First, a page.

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More sanctions news in May 2019

Vladimir Putin, Hassan Rouhani, Recep Tayyip Erdoğan. Photo:
  • Iran: U.S Treasury Department blacklisted members of a network operating in Turkey and the United Arab Emirates helping Iran evade sanctions.
  • Russia: The U.S imposed sanctions on Evrofinance Mosnarbank over its dealings with Venezuela’s oil company PVDSA. The Moscow-based bank is jointly owned by a group of Russian banks and Venezuela’s National Development Fund.
  • Russia: The U.S, EU and Canada imposed additional sanctions on Russian individuals and firms in reaction to an incident in the Kerch Strait between Russian and Ukrainian vessels in November.
  • Zimbabwe: The U.S also expanded its sanctions on Zimbabwe, including President Emmerson Mnangagwa and stated that it would only remove the sanctions after the easing of press restrictions and the suppression of protesters.
  • Congo: The U.S announced sanctions against top officials from the electoral commission for alleged corruption.
  • Venezuela: In a move to further cut off Maduro’s financing, the U.S Treasury imposed sanctions on Venezuela’s gold mining company Minerven and President Trump declared that he could get “a lot tougher” in the future.

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Risk for foreign firms in Cuba

Political Propaganda, Cuba. Photo: Gorupdebesanez

The Trump administration declared that from March 19 lawsuits against Cuban firms will be permitted in U.S. courts.

What’s the legal base? This decision is based on the Cuban Liberty and Democratic Solidarity (Libertad) Act of 1996. This law, better known as Helms-Burton, has held a section (Title III) that allows citizens and firms whose properties were confiscated during the Cuban revolution of 1959 to sue for compensation in U.S. courts. However subsequent U.S. Presidents have suspended this clause every six months since then.

Secretary of State, Mike Pompeo declared:

“We encourage any person doing business in Cuba to reconsider whether they are trafficking in confiscated property and abetting this dictatorship,” 

Further toughening on Cuba. The Trump administration has reversed the policy of rapprochement that the Obama administration launched. Obama eased restrictions on remittances and travel of U.S. citizens to Cuba. The administration also removed Cuba’s designation as a terrorism sponsor and even visited Cuba in 2016 as the first American President since Calvin Coolidge in 1928.

The election of Trump reversed this trend. National Security Advisor John Bolton declared Cuba to be part of the “troika of tyranny” together with Nicaragua and Venezuela.

What’s the risk? At this moment Title III has only been partially rolled out. A complete rollout would also allow those firms to be sued that use confiscated properties. This would create risks for European firms doing business in Cuba. The European Union’s ambassador to Havana, Alberto Navarro sees this as a way for the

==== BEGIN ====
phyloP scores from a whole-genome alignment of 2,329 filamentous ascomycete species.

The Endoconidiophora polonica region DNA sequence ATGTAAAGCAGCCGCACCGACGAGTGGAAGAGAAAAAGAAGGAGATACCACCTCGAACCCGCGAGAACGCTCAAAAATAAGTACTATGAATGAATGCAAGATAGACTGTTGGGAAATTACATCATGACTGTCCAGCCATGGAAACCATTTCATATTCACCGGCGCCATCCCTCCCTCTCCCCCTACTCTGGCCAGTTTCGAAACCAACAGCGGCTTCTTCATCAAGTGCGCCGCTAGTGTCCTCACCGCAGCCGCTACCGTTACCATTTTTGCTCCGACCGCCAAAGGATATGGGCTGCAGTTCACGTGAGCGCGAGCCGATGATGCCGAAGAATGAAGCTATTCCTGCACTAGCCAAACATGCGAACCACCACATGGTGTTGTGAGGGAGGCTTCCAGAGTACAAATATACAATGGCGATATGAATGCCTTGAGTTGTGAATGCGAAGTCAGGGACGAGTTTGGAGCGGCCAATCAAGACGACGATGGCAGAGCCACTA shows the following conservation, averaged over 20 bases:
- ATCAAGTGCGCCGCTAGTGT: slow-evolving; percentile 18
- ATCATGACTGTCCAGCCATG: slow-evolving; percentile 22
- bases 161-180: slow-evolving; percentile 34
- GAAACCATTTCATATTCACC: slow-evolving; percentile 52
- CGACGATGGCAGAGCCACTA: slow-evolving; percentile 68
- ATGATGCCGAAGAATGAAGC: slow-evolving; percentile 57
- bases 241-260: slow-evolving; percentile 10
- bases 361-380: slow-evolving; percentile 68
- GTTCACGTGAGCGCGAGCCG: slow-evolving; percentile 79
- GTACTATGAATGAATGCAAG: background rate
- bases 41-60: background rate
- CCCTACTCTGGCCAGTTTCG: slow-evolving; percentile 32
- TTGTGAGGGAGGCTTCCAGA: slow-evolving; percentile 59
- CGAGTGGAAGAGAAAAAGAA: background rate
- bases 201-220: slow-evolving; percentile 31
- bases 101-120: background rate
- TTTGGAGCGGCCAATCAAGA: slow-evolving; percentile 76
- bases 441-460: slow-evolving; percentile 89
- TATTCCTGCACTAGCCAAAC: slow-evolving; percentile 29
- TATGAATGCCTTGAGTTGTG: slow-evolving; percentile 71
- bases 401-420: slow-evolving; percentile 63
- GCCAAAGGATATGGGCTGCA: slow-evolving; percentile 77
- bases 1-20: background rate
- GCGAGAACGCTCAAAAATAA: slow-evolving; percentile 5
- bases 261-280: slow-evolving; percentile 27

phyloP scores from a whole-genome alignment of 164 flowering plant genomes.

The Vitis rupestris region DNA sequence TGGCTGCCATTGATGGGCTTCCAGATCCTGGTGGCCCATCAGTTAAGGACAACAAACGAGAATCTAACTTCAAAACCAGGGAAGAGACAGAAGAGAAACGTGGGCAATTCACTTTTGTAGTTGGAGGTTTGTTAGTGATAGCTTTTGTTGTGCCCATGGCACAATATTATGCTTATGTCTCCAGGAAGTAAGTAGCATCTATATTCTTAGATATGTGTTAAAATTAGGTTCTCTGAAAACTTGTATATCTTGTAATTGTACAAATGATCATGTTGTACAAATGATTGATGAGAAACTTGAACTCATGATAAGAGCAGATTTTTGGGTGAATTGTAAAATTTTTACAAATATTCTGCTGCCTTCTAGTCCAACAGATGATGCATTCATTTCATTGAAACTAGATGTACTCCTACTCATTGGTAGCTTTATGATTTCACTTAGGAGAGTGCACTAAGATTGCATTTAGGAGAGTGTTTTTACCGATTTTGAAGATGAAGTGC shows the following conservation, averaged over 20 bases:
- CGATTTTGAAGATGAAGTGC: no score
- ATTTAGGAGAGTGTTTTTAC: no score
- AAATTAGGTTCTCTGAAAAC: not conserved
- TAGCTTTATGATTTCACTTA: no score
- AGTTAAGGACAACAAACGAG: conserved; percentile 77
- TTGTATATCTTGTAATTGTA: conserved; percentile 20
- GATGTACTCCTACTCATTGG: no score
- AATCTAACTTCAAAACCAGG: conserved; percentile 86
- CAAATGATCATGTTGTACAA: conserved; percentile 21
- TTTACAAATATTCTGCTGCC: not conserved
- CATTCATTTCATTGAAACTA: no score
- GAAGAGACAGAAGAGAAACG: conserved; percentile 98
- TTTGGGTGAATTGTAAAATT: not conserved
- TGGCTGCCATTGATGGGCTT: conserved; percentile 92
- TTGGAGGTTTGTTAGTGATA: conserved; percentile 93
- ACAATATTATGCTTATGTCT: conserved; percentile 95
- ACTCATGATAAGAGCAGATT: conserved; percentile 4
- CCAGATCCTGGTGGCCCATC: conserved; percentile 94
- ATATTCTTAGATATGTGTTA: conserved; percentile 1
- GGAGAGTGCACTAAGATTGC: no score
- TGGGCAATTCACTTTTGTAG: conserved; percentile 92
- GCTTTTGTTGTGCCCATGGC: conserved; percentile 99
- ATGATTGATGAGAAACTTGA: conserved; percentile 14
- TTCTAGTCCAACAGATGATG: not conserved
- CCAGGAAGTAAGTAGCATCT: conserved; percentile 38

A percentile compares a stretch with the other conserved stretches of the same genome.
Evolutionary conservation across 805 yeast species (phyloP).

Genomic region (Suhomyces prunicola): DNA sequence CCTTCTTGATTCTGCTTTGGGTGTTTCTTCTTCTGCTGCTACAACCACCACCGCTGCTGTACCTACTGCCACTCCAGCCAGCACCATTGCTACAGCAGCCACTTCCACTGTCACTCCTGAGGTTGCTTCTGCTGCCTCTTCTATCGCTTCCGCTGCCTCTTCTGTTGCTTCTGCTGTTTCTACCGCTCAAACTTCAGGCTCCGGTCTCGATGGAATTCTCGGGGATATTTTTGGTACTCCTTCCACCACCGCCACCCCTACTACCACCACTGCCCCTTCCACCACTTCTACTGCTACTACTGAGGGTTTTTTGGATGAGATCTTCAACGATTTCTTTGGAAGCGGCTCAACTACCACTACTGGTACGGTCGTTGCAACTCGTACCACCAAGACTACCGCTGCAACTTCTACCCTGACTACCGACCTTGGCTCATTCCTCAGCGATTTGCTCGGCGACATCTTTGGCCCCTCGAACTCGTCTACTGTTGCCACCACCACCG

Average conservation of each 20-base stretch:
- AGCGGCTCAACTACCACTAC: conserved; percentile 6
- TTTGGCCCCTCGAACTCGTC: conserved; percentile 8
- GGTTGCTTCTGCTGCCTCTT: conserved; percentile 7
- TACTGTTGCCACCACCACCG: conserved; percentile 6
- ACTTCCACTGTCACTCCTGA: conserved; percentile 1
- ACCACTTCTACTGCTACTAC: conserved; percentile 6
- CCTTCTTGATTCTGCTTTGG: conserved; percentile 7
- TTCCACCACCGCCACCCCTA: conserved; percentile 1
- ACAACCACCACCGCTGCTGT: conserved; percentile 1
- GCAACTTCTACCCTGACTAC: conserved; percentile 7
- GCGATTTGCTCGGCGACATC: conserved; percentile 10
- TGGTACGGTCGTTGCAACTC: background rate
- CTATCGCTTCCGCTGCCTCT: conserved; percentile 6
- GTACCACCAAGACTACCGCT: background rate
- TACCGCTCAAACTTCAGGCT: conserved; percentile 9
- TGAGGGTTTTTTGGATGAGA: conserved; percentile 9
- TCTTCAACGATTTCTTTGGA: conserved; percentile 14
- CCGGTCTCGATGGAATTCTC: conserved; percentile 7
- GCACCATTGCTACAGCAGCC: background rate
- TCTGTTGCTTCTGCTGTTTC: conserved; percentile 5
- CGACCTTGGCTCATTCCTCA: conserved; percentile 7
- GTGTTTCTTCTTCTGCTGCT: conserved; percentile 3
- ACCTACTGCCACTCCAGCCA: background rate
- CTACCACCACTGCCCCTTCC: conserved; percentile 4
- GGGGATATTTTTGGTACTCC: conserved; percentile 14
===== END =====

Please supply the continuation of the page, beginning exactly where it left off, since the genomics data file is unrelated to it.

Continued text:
Trump administration [ ] trying to create confusion… to scare off investment in Cuba. [ ] We cannot accept that a country tries to impose its laws outside its own borders… that would be a return to the jungle.

The extraterritorial effects of the Helms-Burton legislation, targetting not only U.S. firms but also foreign firms, has been a contentious issue between the EU and the U.S. since its origin and upending the suspension of Title III would only increase the already contentious nature of U.S-EU relations.

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China targets Canadian firm

Blooming Canola field (Brassica napus), located in East Central Saskatchewan. Photo: Nas2 [CC0]

In a further escalation of the conflict between China and Canada over the detention of Huawei CFO Meng Wanzhou, China banned canola imports from Richardson International.

The official reason: The largest Canadian grain processor lost its permit to import in China because hazardous pests were found. According to a spokesperson of China’s Ministry of Foreign Affairs, China detected frequently “hazardous pests in imports of Canadian canola, and in one company’s imports the problem was particularly serious.”

A more probable explanation: Richardson was the only wholly Canadian owned firm that exports canola to China and no other Canadian canola exporters have been affected. China has a history of using food and health safety measures politically. In a dispute with the Philipines over conflicting territorial claims in the South China Sea, China suddenly restricted banana imports. In a more recent conflict with South Korea over the deployment of a THAAD missile shield, it targetted the Lotte supermarket chain with fire safety inspections, forcing Lotte to close its shops definitely in China.

What to look out for: As long as Canada detains Meng Wanzhou, we can expect tensions to rise, and there’s a high probability that China will target other Canadian exporters by this kind of ‘informal’ measures. An alternative for the Chinese is the instigation of consumer boycotts as they happened a few months ago when Chinese websites called for the boycotting of Canadian brands. However, this didn’t stop Chinese consumers to flock to the opening of the first Canada Goose flagship store.